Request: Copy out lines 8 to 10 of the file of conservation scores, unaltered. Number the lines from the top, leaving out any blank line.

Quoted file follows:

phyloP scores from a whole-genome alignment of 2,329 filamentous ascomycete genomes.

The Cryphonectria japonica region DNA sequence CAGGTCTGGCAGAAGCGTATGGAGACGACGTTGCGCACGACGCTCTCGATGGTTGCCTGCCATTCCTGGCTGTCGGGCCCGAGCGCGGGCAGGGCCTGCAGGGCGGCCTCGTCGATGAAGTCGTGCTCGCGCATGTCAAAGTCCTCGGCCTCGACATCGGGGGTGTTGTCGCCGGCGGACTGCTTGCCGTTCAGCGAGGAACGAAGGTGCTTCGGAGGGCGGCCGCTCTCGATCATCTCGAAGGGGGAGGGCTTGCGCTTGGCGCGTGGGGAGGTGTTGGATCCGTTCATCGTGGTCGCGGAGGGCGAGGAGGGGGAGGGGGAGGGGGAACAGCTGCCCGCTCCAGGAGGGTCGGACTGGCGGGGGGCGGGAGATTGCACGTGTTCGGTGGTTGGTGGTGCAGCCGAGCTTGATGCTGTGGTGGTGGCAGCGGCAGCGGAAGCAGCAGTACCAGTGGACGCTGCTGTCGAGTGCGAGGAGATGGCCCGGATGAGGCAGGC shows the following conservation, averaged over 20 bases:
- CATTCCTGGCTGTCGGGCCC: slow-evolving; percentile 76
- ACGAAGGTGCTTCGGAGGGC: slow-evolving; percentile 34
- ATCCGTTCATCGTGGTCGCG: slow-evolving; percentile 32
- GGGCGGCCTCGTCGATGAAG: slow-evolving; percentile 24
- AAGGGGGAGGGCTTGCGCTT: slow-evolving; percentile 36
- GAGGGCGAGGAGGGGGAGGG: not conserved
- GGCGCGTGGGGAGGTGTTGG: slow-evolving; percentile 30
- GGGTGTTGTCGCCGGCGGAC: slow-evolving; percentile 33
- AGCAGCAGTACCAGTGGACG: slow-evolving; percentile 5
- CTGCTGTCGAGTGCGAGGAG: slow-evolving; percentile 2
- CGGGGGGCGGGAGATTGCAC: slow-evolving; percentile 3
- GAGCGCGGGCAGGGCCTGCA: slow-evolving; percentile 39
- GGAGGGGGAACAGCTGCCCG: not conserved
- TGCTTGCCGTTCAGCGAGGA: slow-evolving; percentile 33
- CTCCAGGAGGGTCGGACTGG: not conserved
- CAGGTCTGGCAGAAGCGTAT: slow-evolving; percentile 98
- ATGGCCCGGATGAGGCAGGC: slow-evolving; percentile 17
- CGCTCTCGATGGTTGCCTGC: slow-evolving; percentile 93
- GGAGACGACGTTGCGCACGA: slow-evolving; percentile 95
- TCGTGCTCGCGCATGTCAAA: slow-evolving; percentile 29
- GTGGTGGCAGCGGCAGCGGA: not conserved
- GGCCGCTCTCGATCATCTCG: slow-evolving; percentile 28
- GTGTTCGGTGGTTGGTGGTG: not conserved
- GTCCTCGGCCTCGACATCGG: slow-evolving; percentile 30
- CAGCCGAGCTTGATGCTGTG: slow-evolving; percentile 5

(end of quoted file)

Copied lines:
- GAGGGCGAGGAGGGGGAGGG: not conserved
- GGCGCGTGGGGAGGTGTTGG: slow-evolving; percentile 30
- GGGTGTTGTCGCCGGCGGAC: slow-evolving; percentile 33